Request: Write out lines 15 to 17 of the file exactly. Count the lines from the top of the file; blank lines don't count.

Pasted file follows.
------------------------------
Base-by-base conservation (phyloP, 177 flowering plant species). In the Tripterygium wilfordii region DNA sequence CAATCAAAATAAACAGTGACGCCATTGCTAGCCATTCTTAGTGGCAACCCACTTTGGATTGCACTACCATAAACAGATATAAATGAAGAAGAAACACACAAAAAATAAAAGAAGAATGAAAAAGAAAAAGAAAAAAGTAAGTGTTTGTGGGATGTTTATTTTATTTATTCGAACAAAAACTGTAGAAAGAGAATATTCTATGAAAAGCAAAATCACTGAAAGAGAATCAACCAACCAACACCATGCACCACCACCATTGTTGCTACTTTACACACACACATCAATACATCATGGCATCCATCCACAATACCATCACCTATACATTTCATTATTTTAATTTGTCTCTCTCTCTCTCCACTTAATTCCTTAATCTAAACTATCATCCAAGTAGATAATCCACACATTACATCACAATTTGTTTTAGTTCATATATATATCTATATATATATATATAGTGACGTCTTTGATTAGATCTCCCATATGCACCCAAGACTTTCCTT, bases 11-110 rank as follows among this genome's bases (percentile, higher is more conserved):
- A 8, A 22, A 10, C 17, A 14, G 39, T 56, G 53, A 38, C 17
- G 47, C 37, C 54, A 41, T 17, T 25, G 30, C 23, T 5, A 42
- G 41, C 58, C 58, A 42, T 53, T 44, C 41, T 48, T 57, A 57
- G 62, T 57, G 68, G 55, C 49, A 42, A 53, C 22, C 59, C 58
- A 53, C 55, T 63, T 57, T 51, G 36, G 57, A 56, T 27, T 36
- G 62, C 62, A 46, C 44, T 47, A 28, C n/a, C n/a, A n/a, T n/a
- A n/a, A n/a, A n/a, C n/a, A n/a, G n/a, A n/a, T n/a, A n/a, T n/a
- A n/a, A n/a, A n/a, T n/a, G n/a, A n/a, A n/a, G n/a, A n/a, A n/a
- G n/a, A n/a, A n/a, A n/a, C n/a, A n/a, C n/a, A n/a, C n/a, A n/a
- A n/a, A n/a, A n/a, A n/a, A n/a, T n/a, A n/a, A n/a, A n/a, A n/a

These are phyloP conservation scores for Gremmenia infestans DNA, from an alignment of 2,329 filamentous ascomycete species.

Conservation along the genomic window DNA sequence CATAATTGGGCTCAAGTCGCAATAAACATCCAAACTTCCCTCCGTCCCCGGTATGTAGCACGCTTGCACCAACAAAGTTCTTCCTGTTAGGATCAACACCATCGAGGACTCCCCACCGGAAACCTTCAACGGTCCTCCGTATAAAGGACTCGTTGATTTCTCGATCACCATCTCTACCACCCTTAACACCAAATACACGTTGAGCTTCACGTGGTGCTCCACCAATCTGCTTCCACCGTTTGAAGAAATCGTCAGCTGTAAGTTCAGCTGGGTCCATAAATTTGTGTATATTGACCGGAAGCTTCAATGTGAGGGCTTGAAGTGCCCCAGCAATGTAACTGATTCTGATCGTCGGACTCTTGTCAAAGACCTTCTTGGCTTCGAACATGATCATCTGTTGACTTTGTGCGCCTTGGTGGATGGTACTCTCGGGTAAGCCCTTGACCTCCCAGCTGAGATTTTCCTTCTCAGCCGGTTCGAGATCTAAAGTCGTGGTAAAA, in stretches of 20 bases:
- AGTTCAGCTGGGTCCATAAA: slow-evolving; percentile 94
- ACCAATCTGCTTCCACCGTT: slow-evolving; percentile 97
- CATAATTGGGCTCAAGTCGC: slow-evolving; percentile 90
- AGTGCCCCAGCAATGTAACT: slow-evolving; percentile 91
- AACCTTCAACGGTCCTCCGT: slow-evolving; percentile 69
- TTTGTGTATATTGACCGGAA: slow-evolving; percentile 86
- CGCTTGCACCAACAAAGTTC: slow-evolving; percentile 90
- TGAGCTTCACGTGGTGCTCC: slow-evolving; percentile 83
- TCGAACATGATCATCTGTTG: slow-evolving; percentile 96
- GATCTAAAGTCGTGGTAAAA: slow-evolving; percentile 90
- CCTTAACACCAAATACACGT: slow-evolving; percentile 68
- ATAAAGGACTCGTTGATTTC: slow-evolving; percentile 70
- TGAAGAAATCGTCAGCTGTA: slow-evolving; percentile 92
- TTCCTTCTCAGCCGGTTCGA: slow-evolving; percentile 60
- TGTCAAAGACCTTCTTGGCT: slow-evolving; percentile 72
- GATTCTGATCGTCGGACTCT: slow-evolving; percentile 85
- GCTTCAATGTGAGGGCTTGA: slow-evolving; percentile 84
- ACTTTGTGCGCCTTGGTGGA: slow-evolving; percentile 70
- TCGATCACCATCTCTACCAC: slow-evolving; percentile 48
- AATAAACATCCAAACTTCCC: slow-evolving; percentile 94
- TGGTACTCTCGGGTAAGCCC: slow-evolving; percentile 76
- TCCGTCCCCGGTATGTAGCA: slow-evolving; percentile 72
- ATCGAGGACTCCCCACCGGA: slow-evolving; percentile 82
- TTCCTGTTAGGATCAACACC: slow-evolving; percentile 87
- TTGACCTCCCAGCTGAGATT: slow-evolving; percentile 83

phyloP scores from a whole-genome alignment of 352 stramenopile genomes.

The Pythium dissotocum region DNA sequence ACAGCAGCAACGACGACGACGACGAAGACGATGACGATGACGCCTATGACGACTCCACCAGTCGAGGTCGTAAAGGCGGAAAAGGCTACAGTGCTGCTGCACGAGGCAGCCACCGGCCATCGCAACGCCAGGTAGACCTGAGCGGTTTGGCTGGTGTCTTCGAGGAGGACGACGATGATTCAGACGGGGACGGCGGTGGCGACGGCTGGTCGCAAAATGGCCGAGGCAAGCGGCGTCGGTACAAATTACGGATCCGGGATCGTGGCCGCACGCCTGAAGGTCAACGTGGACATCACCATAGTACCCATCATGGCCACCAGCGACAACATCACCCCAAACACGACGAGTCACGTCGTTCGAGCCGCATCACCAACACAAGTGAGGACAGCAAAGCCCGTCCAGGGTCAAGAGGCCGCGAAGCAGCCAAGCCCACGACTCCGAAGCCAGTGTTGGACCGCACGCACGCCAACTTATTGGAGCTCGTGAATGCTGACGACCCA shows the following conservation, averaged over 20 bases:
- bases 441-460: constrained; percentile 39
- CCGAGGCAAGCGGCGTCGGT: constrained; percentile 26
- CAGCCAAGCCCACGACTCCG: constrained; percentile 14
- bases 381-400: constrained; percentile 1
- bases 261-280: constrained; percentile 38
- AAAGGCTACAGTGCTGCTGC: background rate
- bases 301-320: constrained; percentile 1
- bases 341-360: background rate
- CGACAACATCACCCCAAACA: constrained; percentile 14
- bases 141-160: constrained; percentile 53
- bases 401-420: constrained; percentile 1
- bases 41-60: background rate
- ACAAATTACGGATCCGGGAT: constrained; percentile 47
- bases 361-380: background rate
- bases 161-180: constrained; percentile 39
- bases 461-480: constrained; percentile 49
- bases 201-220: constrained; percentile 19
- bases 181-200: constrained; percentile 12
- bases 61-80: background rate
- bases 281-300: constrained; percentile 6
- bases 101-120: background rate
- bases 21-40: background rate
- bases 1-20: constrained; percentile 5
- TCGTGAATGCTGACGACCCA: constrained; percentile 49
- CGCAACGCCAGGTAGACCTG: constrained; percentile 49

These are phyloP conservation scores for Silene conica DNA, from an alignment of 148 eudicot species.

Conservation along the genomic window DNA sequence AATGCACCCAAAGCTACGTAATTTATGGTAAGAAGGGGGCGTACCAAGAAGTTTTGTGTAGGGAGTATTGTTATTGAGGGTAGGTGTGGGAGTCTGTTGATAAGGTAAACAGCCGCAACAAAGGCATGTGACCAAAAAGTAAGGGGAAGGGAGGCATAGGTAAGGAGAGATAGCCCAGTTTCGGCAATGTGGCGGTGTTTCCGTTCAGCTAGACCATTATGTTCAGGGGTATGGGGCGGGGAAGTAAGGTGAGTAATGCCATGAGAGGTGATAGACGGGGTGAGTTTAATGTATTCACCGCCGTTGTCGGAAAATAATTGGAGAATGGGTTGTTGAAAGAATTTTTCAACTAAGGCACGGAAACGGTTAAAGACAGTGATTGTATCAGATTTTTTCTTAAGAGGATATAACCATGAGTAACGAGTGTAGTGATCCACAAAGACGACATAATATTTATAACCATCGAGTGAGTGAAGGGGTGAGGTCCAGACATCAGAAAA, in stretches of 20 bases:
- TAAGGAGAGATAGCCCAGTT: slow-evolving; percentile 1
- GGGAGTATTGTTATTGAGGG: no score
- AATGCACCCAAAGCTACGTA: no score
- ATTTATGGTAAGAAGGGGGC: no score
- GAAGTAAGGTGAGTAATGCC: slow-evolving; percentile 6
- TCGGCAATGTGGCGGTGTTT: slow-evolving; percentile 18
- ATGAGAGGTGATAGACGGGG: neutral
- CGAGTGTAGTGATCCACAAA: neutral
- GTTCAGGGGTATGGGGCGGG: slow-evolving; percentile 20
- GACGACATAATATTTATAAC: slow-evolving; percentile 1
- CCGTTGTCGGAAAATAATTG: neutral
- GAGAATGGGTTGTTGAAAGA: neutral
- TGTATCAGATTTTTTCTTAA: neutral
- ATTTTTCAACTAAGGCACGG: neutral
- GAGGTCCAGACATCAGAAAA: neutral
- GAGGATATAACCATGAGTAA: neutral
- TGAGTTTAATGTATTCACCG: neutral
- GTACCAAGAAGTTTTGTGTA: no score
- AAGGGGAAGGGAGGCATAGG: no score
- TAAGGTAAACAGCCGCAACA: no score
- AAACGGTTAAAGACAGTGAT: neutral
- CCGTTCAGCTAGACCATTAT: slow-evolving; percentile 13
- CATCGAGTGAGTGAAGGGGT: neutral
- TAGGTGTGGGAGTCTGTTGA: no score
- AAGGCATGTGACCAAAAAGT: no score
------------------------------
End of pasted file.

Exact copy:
- ACCAATCTGCTTCCACCGTT: slow-evolving; percentile 97
- CATAATTGGGCTCAAGTCGC: slow-evolving; percentile 90
- AGTGCCCCAGCAATGTAACT: slow-evolving; percentile 91